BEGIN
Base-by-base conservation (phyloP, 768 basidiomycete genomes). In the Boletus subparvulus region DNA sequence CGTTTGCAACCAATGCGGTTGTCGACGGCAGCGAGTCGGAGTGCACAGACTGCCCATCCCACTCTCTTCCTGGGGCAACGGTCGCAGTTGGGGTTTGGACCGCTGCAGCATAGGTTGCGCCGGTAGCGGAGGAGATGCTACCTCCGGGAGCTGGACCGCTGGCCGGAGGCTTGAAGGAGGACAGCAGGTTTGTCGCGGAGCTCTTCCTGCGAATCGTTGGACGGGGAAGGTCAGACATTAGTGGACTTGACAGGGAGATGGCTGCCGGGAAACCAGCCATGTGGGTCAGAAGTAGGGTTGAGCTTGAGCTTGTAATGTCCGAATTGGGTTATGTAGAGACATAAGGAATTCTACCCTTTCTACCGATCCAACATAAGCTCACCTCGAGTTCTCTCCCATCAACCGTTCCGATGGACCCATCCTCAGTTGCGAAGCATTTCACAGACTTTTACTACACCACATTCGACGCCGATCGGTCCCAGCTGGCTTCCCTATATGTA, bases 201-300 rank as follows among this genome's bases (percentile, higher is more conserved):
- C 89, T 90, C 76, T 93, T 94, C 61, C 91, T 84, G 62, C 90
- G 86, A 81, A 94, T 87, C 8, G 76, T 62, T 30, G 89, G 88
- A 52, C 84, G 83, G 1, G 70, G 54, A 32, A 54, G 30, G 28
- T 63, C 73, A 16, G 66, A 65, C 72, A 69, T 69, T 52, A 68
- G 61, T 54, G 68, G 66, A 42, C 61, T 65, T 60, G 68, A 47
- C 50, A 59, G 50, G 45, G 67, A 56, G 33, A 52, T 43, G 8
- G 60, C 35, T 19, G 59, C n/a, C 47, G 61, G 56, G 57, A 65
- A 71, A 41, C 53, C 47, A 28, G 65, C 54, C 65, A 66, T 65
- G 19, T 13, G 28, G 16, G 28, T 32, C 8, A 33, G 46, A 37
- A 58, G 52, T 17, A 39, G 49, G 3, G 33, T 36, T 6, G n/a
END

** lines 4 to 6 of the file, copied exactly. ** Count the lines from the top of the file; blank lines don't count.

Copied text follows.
- A 52, C 84, G 83, G 1, G 70, G 54, A 32, A 54, G 30, G 28
- T 63, C 73, A 16, G 66, A 65, C 72, A 69, T 69, T 52, A 68
- G 61, T 54, G 68, G 66, A 42, C 61, T 65, T 60, G 68, A 47